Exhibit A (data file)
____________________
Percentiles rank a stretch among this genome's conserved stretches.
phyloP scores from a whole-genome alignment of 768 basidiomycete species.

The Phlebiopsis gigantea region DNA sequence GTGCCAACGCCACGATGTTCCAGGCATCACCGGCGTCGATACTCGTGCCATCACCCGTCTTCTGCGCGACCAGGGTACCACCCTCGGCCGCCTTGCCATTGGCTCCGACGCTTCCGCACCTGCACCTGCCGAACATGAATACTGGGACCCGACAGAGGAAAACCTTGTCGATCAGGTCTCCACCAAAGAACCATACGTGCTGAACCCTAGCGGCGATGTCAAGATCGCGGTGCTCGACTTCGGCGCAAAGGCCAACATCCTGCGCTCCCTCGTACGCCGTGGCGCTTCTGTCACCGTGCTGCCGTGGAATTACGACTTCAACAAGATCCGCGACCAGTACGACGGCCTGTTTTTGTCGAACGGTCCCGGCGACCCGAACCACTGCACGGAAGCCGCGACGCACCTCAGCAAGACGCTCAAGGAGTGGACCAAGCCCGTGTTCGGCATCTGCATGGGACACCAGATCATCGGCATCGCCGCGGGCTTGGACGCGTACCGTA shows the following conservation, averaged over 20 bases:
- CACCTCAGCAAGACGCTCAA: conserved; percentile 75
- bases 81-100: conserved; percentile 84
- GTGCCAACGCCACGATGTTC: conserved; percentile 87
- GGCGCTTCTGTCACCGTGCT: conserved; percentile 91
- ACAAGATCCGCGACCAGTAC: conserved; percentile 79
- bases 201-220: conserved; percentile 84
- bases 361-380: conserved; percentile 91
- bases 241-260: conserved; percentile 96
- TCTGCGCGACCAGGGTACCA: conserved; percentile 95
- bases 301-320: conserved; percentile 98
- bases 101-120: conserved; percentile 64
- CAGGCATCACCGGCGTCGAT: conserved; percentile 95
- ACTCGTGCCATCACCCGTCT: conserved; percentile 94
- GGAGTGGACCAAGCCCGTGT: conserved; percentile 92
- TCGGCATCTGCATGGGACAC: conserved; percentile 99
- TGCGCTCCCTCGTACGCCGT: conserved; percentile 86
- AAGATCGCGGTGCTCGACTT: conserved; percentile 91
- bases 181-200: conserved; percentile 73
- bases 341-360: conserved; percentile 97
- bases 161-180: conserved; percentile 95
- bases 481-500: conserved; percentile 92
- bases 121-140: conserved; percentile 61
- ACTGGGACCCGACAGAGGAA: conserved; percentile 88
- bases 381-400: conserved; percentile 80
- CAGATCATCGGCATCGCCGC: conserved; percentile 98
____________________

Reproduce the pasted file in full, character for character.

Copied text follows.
Percentiles rank a stretch among this genome's conserved stretches.
phyloP scores from a whole-genome alignment of 768 basidiomycete species.

The Phlebiopsis gigantea region DNA sequence GTGCCAACGCCACGATGTTCCAGGCATCACCGGCGTCGATACTCGTGCCATCACCCGTCTTCTGCGCGACCAGGGTACCACCCTCGGCCGCCTTGCCATTGGCTCCGACGCTTCCGCACCTGCACCTGCCGAACATGAATACTGGGACCCGACAGAGGAAAACCTTGTCGATCAGGTCTCCACCAAAGAACCATACGTGCTGAACCCTAGCGGCGATGTCAAGATCGCGGTGCTCGACTTCGGCGCAAAGGCCAACATCCTGCGCTCCCTCGTACGCCGTGGCGCTTCTGTCACCGTGCTGCCGTGGAATTACGACTTCAACAAGATCCGCGACCAGTACGACGGCCTGTTTTTGTCGAACGGTCCCGGCGACCCGAACCACTGCACGGAAGCCGCGACGCACCTCAGCAAGACGCTCAAGGAGTGGACCAAGCCCGTGTTCGGCATCTGCATGGGACACCAGATCATCGGCATCGCCGCGGGCTTGGACGCGTACCGTA shows the following conservation, averaged over 20 bases:
- CACCTCAGCAAGACGCTCAA: conserved; percentile 75
- bases 81-100: conserved; percentile 84
- GTGCCAACGCCACGATGTTC: conserved; percentile 87
- GGCGCTTCTGTCACCGTGCT: conserved; percentile 91
- ACAAGATCCGCGACCAGTAC: conserved; percentile 79
- bases 201-220: conserved; percentile 84
- bases 361-380: conserved; percentile 91
- bases 241-260: conserved; percentile 96
- TCTGCGCGACCAGGGTACCA: conserved; percentile 95
- bases 301-320: conserved; percentile 98
- bases 101-120: conserved; percentile 64
- CAGGCATCACCGGCGTCGAT: conserved; percentile 95
- ACTCGTGCCATCACCCGTCT: conserved; percentile 94
- GGAGTGGACCAAGCCCGTGT: conserved; percentile 92
- TCGGCATCTGCATGGGACAC: conserved; percentile 99
- TGCGCTCCCTCGTACGCCGT: conserved; percentile 86
- AAGATCGCGGTGCTCGACTT: conserved; percentile 91
- bases 181-200: conserved; percentile 73
- bases 341-360: conserved; percentile 97
- bases 161-180: conserved; percentile 95
- bases 481-500: conserved; percentile 92
- bases 121-140: conserved; percentile 61
- ACTGGGACCCGACAGAGGAA: conserved; percentile 88
- bases 381-400: conserved; percentile 80
- CAGATCATCGGCATCGCCGC: conserved; percentile 98